The XX Factor

College Talk vs. “Girl Talk” at a Texas Elementary School 

Get excited for “GIRL TALK”!

Photo by Peter Macdiarmid/Getty Images

While 14-year-old Ahmed Mohamed was being arrested for bringing a clock to his Irving, Texas, high school, a much smaller but still telling school controversy was erupting in another Dallas suburb, this time Plano, Texas. Last week, parents at Borchardt Elementary School were up in arms after receiving an email explaining that fourth- and fifth-grade students would be separated by gender for their monthly guidance counseling class. Boys would attend a class on going to college and the importance of a career, whereas girls would have “girl talk” about friendship and confidence—and whether they had too much of the latter. 

Here is a screenshot from the newsletter via WFAA:


The school sent out a follow-up email that didn’t clarify much. “Girls and boys in these grades will take part in guidance lessons separately, but both groups will cover the same topics,” principal Jodi Davis wrote. “Lessons may be slightly staggered in the timing of their delivery, but all students will have the same exposure to the same guidance curriculum during the course of the year.” But if the boys and girls are getting the same lessons, what’s the point of segregating them?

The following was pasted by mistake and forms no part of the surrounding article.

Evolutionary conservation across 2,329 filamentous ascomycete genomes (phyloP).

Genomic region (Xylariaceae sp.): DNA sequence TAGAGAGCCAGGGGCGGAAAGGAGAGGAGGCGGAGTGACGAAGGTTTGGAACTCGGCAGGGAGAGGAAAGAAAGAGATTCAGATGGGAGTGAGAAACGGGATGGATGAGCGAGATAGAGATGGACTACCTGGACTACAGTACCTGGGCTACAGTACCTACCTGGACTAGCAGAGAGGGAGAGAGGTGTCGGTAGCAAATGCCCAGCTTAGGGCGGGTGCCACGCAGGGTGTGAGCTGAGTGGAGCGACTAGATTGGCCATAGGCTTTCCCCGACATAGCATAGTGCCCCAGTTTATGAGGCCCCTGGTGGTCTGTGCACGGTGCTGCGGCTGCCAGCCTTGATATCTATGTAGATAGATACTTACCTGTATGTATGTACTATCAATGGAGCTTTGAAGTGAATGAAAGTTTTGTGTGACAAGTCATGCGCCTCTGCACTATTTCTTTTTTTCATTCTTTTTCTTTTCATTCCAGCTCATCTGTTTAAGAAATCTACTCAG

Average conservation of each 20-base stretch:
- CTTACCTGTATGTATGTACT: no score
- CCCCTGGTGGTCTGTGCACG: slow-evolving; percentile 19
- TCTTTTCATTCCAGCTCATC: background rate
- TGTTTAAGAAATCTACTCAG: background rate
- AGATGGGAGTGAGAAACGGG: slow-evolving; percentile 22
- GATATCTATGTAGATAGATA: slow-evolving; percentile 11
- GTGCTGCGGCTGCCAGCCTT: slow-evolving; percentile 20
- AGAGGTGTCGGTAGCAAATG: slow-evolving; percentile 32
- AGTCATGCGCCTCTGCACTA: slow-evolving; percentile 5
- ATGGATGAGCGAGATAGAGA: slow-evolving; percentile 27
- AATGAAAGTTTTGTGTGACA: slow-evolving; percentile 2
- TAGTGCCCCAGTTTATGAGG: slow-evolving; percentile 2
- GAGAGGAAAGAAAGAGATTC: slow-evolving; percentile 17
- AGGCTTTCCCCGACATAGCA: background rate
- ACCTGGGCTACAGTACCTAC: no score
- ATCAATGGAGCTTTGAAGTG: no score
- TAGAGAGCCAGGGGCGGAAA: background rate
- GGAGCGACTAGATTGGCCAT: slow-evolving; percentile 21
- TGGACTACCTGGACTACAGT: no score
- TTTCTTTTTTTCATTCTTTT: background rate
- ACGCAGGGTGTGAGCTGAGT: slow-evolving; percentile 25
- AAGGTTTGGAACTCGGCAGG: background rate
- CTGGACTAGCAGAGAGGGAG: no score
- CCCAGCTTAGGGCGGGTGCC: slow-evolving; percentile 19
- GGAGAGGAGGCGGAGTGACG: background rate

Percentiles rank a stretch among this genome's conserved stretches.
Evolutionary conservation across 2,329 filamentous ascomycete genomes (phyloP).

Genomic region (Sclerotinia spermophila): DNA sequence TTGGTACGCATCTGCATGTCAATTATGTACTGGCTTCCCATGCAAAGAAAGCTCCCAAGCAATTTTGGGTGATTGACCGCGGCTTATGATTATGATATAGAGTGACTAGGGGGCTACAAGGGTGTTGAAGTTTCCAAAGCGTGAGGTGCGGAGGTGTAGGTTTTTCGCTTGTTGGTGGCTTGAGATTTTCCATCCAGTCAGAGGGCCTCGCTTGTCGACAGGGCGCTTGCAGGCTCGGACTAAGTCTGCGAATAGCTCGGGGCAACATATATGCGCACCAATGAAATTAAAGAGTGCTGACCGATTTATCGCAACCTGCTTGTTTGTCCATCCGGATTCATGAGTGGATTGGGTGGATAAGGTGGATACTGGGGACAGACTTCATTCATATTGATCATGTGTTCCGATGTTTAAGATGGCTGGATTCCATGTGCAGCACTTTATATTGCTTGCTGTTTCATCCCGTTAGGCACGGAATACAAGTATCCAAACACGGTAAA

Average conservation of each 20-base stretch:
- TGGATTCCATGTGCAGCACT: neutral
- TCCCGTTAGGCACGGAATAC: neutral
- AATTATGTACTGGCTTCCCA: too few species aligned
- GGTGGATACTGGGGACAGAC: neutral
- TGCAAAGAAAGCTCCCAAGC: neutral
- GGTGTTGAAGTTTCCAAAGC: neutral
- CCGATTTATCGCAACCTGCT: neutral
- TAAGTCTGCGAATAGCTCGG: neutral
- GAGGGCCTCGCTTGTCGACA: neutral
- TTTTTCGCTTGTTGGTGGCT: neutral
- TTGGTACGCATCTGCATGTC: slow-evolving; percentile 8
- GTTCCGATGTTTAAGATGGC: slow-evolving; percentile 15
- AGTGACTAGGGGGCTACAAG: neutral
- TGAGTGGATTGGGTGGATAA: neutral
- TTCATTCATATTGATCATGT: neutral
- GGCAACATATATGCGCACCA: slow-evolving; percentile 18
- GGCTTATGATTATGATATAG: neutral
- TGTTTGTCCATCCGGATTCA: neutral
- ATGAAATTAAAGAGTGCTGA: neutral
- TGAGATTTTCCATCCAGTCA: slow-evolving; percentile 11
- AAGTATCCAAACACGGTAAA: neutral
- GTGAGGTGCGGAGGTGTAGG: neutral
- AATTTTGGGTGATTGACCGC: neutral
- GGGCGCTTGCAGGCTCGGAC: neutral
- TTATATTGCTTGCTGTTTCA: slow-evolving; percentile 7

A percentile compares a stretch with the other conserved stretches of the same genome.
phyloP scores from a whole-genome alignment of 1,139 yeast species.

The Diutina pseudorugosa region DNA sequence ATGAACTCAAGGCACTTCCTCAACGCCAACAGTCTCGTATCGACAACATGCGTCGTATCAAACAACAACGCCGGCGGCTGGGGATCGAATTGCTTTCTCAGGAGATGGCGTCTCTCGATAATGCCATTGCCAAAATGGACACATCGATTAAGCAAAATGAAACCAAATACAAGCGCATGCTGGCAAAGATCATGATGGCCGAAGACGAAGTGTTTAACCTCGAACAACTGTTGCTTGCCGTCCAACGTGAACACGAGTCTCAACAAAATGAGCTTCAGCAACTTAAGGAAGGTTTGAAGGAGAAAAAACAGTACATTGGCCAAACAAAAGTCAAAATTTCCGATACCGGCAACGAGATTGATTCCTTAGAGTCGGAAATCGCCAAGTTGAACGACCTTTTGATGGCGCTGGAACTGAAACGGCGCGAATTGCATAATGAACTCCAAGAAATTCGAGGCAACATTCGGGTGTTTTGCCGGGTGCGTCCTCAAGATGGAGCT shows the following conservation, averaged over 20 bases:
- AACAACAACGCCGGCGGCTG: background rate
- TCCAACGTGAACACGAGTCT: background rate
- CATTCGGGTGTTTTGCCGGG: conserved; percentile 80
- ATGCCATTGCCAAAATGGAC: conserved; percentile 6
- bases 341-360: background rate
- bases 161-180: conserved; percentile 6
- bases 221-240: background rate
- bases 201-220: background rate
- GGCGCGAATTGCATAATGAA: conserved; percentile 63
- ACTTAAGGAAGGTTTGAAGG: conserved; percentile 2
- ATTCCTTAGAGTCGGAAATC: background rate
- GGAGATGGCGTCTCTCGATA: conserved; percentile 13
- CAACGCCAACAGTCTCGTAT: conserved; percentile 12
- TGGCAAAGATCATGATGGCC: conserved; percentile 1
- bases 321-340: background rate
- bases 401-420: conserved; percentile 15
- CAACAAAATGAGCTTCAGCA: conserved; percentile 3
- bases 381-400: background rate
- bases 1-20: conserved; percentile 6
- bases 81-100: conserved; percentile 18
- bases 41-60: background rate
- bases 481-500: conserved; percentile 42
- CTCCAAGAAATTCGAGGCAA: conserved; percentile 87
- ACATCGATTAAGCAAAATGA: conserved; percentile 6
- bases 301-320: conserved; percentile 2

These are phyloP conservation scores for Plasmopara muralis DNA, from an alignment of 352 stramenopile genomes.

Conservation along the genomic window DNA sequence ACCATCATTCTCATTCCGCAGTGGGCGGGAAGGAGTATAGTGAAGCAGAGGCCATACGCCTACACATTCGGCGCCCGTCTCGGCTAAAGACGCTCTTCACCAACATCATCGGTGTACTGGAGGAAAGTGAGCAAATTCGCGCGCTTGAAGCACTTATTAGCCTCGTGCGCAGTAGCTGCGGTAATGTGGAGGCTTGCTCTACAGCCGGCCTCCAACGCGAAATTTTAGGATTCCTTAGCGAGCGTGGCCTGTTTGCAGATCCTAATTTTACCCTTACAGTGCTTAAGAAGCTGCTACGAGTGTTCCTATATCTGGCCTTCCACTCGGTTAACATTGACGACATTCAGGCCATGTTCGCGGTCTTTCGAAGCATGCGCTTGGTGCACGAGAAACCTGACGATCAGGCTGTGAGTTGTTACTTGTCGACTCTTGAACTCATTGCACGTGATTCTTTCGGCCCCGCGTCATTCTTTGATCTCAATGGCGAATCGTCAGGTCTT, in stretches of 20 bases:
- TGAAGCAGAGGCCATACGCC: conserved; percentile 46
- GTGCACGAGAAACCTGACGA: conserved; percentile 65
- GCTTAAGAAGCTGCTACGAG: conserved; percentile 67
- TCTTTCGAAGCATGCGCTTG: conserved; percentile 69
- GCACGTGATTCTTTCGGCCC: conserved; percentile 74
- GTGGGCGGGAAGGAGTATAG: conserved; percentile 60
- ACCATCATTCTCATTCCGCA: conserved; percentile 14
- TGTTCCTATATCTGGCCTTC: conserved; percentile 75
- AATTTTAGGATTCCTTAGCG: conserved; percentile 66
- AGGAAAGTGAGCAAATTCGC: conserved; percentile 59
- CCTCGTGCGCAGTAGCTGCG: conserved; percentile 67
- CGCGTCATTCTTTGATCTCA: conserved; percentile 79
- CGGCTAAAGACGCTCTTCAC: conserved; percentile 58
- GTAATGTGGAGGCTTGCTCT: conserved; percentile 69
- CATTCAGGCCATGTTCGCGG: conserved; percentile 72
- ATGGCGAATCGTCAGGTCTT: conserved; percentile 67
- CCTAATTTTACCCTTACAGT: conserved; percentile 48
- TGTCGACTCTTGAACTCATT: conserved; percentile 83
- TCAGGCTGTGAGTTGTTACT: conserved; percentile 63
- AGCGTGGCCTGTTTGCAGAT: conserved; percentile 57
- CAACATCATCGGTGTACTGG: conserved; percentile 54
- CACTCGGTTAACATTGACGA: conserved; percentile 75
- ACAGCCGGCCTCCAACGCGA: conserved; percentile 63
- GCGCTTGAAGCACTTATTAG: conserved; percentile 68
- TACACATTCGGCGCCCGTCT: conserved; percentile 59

As a 2011 paper published in Science found, sex segregation in public schools doesn’t improve education outcomes but it does—no big surprise here—result in retrograde gender stereotypes being pushed on kids. Sexist beliefs, particularly the belief that girls are bad at math and higher-level thinking, are more prominent in kids who are subject to this form of education. 

American Civil Liberties Union research found that the vague differences in learning styles between girls and boys are often interpreted in sexist ways. Educators are instructed that girls are small thinkers while boys are more capable of handle abstract concepts like “pure” math. Boys are encouraged to be competitive, while girls are discouraged from it. One example the ACLU found is telling:

Committee meeting notes of a community working group for single-sex programs in secondary schools in Pennsylvania documented a desire among the participants to ensure that students would experience “male-hood and female-hood defined space” exhibiting characteristics of “warrior, protector, and provider” for boys and giving girls “space/time to explore things that young women like [including] writing, applying and doing make-up & hair, art.”

Proponents of sex-segregated public education often make a separate-but-equal claim, but when you dig in, it’s really about putting limits on girls’ ambitions and talents. That’s why it’s not enough for a school to hand-wave about how they’ll eventually get around to that college talk with the girls.